Both taxes and housing costs are large drivers of migration, and we needn’t get too caught up in which has the greater impact. Other factors influence growth as well.
Any city one visits turns up people who believe they live in heaven. In the cities that I have most disliked, I met people who loved living there. The dispassionate observer sees various amenities and understands that some people like them a lot, others not so much.
Forecasting the future growth of a particular city requires getting away from chamber of commerce brochures and into actual changes over time. If a place has gorgeous scenery, that probably won’t change. So the person wondering about the future must look at other factors to see if a city or region will do better or worse than its historical path.
Changes in lawlessness and homelessness are two factors that have drawn criticism of Portland, Seattle and San Francisco. With high housing costs, especially in San Francisco and Seattle, and high personal taxes, especially in San Francisco and Portland, these cities may seem doomed. But that’s neither inevitable nor immediate. Inertia slows change considerably.
Migration from one state to another, and from one county to another, has declined in the last few decades. People seem more interested in staying put. Family and friends have always kept many people near their childhood homes. The plain old bother of moving, and for some fear of the unknown, keep people where they are. For these people, poor governance is something to be put up with, not something to flee from.
Although total migration has declined, it still exists and has large impacts. Declining population in, say, Detroit and New Haven is not just a matter of more deaths than births. Migration is the principle reason why some areas have grown in the last decade while others have shrunk.
Economists speak of changes at the margin. Beer purchases increase when its price is lower. That happens despite the many people who don’t drink beer and are thus not influenced by a sale. Nor is the increase in purchases driven by the people who like beer and set their drinking based on diet or lifestyle decisions, with price of negligible impact. But in between these two classes are people who are sensitive to price, and they won’t tolerate prices higher than necessary. They drive brewers to compete on price.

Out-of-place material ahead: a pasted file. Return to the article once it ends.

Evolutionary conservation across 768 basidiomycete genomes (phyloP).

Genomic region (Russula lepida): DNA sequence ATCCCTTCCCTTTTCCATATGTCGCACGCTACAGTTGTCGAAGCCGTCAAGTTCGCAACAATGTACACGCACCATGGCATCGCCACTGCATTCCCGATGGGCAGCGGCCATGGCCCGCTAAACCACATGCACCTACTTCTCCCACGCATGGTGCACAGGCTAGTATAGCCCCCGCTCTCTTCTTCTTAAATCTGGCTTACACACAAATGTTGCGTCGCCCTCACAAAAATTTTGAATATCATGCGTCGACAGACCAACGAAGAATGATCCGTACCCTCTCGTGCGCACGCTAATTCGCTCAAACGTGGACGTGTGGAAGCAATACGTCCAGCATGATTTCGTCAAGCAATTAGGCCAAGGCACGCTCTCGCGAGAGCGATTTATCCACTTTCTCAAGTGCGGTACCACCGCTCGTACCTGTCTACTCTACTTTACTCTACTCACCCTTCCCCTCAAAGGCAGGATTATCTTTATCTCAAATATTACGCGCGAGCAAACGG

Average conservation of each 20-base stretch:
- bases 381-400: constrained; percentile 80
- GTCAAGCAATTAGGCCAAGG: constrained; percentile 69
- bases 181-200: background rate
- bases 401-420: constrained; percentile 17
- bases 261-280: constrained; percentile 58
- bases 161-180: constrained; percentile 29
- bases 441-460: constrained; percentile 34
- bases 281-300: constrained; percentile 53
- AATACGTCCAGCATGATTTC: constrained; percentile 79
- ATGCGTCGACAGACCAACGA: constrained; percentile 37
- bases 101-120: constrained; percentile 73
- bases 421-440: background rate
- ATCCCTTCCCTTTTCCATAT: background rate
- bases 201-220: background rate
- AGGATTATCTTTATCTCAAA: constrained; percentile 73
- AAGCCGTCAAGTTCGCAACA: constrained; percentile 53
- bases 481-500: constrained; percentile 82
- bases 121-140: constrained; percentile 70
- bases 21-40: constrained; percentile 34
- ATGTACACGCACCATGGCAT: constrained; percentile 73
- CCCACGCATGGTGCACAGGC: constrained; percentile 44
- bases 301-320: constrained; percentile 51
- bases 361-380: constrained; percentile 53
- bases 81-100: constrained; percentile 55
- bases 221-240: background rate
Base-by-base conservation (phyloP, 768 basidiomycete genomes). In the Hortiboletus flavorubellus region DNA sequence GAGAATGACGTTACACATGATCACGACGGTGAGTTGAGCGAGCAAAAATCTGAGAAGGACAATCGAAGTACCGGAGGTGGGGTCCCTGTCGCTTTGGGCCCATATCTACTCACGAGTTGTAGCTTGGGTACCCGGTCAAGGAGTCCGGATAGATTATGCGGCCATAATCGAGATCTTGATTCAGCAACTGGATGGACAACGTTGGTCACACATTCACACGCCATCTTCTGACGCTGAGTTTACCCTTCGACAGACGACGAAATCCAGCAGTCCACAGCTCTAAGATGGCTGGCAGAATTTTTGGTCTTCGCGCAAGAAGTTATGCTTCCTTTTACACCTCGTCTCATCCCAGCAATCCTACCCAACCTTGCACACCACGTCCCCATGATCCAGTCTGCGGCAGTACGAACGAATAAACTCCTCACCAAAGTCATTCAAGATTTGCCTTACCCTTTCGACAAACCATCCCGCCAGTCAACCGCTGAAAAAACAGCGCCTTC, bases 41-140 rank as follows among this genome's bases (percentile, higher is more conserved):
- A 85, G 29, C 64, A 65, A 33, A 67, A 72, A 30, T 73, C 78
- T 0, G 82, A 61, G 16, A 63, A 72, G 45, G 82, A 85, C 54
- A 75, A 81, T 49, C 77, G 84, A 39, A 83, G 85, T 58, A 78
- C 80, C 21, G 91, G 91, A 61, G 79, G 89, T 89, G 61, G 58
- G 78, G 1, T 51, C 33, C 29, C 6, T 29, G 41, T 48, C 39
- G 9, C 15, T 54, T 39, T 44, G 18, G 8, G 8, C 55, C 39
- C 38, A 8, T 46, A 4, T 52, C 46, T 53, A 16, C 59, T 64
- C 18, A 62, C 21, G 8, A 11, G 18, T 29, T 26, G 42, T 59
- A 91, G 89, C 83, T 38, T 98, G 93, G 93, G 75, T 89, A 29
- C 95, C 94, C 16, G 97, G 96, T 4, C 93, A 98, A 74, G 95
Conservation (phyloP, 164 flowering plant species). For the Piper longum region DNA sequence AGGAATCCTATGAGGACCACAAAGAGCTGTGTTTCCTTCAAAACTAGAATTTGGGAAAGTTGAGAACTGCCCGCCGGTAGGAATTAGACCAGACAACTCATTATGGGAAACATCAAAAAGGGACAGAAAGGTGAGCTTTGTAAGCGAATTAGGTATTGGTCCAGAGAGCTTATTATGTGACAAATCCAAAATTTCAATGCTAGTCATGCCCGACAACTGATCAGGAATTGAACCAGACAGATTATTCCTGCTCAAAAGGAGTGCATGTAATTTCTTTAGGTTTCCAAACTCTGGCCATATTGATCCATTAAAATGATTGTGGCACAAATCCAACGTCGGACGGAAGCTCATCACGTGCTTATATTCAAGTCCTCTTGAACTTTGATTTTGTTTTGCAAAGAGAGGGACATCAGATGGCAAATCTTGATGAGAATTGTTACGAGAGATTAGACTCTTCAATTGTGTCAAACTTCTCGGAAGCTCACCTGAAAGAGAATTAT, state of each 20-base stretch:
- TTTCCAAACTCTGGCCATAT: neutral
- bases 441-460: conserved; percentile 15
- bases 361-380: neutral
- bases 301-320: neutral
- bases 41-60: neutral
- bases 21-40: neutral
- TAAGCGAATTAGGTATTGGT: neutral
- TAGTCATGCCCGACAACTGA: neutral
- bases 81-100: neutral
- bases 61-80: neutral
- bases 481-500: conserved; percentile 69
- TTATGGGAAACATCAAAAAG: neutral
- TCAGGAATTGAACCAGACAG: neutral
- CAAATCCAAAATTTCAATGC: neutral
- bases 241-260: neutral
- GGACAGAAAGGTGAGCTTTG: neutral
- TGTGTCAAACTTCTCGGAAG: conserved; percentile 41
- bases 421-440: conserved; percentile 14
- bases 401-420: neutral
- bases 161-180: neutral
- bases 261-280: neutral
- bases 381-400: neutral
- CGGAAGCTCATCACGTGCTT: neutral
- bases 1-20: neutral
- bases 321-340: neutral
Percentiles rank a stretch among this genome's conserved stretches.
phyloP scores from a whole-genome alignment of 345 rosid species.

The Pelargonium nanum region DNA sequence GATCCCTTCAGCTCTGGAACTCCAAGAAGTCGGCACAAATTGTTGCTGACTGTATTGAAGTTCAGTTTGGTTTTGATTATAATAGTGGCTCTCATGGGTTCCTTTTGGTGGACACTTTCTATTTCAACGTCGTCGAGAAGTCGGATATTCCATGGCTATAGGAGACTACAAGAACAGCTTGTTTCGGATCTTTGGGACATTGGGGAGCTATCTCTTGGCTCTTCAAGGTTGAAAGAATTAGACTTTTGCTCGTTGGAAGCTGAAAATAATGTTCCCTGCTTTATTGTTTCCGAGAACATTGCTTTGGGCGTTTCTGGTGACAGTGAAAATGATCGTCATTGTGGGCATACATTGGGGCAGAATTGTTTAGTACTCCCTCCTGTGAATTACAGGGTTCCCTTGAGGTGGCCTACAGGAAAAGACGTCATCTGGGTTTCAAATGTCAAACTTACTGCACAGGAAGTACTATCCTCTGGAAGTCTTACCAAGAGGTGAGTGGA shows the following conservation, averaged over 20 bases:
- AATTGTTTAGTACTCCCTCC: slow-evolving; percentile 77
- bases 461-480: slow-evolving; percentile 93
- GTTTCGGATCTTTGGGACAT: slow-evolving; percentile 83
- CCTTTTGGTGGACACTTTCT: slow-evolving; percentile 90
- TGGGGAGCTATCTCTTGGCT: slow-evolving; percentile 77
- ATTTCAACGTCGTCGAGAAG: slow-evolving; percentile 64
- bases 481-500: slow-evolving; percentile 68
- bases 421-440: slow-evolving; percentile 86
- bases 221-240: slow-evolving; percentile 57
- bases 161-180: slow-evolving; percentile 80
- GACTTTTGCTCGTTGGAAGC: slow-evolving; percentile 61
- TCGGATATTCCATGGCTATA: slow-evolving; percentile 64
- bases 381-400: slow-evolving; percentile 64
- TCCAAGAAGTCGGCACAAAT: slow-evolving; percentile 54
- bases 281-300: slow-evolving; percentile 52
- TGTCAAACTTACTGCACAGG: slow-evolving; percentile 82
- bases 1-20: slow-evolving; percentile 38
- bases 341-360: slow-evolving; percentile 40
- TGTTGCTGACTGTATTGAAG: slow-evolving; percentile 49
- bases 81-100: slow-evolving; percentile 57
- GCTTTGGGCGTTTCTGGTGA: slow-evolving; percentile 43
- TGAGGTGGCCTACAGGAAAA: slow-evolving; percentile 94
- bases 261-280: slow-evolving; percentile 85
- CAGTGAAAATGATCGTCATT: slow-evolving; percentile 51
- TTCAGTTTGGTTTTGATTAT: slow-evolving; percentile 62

The same holds true of decisions based on quality. Most car buyers know little about which makes are more reliable, but a small number of savvy shoppers tend to drive out of the market the worst cars.
In cities, poor local decisions can deter some would-be migrants from coming, while driving out some who are fed up with conditions. The number of people making decisions based on governance won’t be huge, but they can tip the balance between net gain or net loss.
A decision about where to live is seldom determined by one factor. People are weighing all the issues listed above: family and friends, housing cost, taxes, climate, scenery and others, as well as the quality of local governance. Only for those people on the fence, for whom other factors mostly balance out, are local governance issues very important. But if the governance problem is bad enough, it will outweigh some of the city’s positives.
It may seem preposterous that bad decisions by a large city’s elected officials about crime, housing costs and homelessness would send it tumbling. But take a look at the population data. A number of cities have been declining, while a number of others are growing at rates well above the national average. There are big changes, and the individual decisions that added up to big changes all had a reason.
In 2021, civic leaders across the country are looking forward to the end of the pandemic, of people going back to office buildings, patronizing stores and restaurants. The reduction of Covid-19 will certainly improve every city, even those poorly run.
But the differences between the growing cities and the declining cities will accelerate with the end of the pandemic. Many people now realize that they can work someplace other than where they currently live. Although people have different preferences, the trend will be for growth in cities with pleasant climates, low taxes, inexpensive housing and high safety. Cities on the low end of the spectrum will see declining populations.
I decided to become an economist at age 16, but I also started reading my grandmother’s used copies of Forbes. After degrees including a Ph.D. from Duke and three years